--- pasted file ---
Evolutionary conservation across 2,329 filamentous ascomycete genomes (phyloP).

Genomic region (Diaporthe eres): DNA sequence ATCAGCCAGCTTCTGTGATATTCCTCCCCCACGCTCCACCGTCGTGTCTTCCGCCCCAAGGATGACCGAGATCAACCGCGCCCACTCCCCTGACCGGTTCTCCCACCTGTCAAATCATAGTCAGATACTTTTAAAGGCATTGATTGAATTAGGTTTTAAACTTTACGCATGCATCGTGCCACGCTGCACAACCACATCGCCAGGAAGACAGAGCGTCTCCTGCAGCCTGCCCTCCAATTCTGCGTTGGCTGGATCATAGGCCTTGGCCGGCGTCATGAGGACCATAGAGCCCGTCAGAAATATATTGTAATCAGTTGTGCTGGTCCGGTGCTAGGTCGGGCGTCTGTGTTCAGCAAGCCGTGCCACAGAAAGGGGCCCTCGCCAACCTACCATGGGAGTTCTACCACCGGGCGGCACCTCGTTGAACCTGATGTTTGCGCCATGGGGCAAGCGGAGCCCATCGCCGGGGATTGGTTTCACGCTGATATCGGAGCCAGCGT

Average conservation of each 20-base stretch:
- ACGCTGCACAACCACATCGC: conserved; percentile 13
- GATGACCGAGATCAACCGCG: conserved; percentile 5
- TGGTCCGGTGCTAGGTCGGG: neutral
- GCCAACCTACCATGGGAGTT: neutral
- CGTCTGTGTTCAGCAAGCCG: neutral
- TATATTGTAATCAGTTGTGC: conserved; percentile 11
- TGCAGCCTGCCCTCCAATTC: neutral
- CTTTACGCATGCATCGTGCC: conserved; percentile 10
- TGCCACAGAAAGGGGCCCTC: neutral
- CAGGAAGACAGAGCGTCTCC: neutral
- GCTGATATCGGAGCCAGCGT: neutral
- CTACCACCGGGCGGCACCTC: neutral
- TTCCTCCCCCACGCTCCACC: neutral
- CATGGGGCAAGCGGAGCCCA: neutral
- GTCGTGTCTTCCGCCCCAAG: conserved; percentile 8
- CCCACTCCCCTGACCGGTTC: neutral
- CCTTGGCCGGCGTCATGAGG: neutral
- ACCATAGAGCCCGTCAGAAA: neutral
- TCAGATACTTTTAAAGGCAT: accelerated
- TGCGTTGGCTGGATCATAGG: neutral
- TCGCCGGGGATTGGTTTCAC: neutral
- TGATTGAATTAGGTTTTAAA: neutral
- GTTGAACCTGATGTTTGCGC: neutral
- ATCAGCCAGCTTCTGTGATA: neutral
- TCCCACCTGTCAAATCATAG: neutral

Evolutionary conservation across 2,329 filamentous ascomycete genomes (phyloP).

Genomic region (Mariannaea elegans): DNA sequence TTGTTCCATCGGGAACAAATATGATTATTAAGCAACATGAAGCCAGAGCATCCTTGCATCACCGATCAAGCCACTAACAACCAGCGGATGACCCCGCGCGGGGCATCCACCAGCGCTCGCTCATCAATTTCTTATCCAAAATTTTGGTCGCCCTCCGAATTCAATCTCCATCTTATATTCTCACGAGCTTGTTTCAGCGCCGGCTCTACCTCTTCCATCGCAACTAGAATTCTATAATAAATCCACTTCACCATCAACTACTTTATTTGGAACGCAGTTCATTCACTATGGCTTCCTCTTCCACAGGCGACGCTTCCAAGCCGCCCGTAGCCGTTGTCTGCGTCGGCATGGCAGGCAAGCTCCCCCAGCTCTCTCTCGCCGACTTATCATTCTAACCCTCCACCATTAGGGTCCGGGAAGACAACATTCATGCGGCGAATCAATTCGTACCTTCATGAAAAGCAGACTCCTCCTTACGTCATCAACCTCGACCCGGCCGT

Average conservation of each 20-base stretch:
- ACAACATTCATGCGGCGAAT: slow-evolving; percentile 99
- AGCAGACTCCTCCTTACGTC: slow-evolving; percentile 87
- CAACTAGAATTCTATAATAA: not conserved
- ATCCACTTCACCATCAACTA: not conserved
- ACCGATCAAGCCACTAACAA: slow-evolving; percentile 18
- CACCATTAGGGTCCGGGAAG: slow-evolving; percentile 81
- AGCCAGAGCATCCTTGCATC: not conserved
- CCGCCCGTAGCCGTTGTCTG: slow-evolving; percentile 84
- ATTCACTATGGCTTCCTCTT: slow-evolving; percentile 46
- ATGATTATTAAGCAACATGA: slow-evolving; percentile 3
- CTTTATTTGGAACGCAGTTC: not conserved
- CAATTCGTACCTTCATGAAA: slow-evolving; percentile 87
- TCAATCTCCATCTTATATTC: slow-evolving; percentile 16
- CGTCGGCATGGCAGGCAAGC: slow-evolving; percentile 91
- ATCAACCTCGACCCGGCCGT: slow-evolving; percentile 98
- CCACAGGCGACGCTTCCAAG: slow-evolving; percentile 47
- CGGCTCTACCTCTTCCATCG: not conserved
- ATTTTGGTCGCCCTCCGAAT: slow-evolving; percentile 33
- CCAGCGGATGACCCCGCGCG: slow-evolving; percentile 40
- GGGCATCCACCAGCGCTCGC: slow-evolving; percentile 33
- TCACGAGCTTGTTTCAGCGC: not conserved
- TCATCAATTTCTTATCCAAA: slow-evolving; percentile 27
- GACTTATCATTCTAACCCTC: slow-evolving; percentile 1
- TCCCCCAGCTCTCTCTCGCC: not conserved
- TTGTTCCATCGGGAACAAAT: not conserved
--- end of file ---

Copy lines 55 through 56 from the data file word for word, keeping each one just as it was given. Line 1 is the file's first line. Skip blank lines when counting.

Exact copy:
- TCCCCCAGCTCTCTCTCGCC: not conserved
- TTGTTCCATCGGGAACAAAT: not conserved